But as the initial novelty faded, problems have emerged, as the Santa Monica City Council heard at a seven-hour meeting in June.
On February 15, 2018, I was struck by a Bird scooter rider who ran into me from behind on the sidewalk. I contacted Bird three times asking for help in tracking the suspect. They have been unresponsive and unhelpful.
I have been hit twice. I have got two herniated discs in my neck.
I stepped out, and one slammed right into me.
Basically, pedestrians have become the bowling pins of Santa Monica.
Pedestrians aren't the only ones getting injured.
I wasn't even going fast. I was just — I had a distraction.
William Kairala says he'd dropped his bicycle off for repair and decided to ride a scooter.
This is one of the C.T. scans.
He woke up hours later in an emergency room.
I hit the pavement with my head. I didn't have a helmet. And I had a crack behind the ear, and it went all the way up to here. I broke my head over here. In the forehead is like a throbbing pain.
Kairala is thinking about joining a class-action suit filed recently against the scooter companies. Others have sought vigilante justice, documented on an Instagram account called Bird Graveyard. Bird is another scooter firm.
It shows angry people giving new meaning to the term Bird droppings. They're running them over with cars, setting them on fire, and siccing dogs on them, in more ways than one.
Aaron Rovala runs his own scooter rental company, the sit-down kind.
It just blows my mind how like all these young people are just — they just leave them everywhere.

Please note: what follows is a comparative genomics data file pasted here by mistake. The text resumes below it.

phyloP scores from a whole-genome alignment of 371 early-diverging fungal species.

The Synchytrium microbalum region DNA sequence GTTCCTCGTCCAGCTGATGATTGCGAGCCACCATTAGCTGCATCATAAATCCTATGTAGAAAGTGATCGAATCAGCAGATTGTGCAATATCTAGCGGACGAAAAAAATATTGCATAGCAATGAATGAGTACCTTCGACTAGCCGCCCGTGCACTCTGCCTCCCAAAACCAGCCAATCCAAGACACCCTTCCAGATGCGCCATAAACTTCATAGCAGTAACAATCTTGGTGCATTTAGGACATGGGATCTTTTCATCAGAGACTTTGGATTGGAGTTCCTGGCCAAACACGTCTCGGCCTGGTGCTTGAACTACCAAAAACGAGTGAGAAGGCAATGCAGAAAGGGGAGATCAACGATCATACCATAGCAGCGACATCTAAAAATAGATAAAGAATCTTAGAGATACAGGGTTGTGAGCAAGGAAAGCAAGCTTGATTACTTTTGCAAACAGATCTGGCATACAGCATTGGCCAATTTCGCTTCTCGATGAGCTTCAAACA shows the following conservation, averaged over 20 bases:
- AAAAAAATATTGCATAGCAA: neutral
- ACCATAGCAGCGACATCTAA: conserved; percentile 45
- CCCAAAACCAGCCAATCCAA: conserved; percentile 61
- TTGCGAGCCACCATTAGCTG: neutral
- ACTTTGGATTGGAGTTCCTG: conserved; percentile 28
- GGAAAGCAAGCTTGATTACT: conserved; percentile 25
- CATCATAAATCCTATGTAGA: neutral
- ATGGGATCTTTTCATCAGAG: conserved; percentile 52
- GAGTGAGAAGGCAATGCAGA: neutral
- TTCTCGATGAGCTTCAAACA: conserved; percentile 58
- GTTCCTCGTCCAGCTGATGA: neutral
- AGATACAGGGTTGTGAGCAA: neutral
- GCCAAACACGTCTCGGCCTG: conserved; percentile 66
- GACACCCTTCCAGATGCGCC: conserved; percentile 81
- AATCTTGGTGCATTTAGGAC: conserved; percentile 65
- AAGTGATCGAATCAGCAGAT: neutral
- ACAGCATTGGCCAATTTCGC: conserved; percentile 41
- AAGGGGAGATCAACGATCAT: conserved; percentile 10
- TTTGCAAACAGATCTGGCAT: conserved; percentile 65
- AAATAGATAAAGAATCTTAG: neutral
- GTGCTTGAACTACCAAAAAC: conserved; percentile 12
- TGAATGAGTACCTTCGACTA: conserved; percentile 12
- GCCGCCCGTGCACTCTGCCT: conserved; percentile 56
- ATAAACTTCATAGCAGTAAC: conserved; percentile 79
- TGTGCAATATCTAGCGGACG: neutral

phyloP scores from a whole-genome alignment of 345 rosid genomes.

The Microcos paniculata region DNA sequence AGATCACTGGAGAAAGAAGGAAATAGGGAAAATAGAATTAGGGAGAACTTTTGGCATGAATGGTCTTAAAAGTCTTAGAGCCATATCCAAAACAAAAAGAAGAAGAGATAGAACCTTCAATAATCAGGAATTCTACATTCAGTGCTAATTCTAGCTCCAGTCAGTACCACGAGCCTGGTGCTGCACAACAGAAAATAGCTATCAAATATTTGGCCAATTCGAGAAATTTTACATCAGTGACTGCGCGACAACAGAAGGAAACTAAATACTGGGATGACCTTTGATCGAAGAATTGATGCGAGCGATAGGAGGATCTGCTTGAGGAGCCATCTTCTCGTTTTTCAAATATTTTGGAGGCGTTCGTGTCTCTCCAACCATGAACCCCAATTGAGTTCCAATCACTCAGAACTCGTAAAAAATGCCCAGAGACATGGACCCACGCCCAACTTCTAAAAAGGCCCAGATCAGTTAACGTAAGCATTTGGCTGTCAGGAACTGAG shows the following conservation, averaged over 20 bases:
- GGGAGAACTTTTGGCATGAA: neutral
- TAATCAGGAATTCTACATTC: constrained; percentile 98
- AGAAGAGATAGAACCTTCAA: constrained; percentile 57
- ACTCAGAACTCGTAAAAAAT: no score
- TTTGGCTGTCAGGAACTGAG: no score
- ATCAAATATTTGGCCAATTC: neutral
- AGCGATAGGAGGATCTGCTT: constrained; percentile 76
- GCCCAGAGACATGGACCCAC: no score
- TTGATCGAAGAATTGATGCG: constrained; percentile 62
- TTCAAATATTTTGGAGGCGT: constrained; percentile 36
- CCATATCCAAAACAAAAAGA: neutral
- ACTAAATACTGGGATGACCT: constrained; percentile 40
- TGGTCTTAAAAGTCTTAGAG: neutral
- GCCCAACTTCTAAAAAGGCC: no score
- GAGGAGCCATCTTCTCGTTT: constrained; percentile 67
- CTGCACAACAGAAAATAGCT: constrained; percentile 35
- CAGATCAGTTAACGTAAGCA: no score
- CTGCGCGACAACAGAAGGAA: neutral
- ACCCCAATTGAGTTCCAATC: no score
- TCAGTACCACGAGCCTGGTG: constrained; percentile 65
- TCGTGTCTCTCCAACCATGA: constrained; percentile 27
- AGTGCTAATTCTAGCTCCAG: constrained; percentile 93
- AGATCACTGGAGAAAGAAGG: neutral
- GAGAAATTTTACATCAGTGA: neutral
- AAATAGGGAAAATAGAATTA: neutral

Kids these days, huh?
Oh, yes. Yes.
You seem too young to be making this complaint.
Yes. Yes. No, no, I'm not necessarily making complaint. I'm just saying approach it in a different way.
Some people love them, some people hate them. Clearly, they're not going away. In fact, they're spreading to cities all over the country. Santa Monica had to figure out how to fit this new technology into its city without either squelching a brand-new industry or letting it scoot roughshod over the town.
Not so long ago, Uber and Lyft fought similar battles with local officials. They moved aggressively into new markets, asking forgiveness, rather than permission. Some scooter companies, like Bird, whose founder had worked at both Uber and Lyft, took a page from that book.
I know how they play the game because I'm an entrepreneur myself. So they break the rules and they apologize later.
Juan Matute says Bird didn't have a choice.
They wouldn't have been able to get a license because there wasn't a category for what they were doing. They wanted to demonstrate something, show that it worked, and then attract additional rounds of financing.
They did attract financing. Bird is now valued at $2 billion. But, in the process, they also attracted a criminal complaint for operating without a license.
That ultimately resulted in a plea agreement in which Bird committed to a significant amount of money for public safety spending and a public safety awareness campaign.
Meanwhile, Lime entered Santa Monica lawfully, with a permit, but to the dismay of many, Lime too released over 1,000 scooters.
Their incentive is to saturate the market with as many as possible, make it as convenient as possible to use, get people trying it.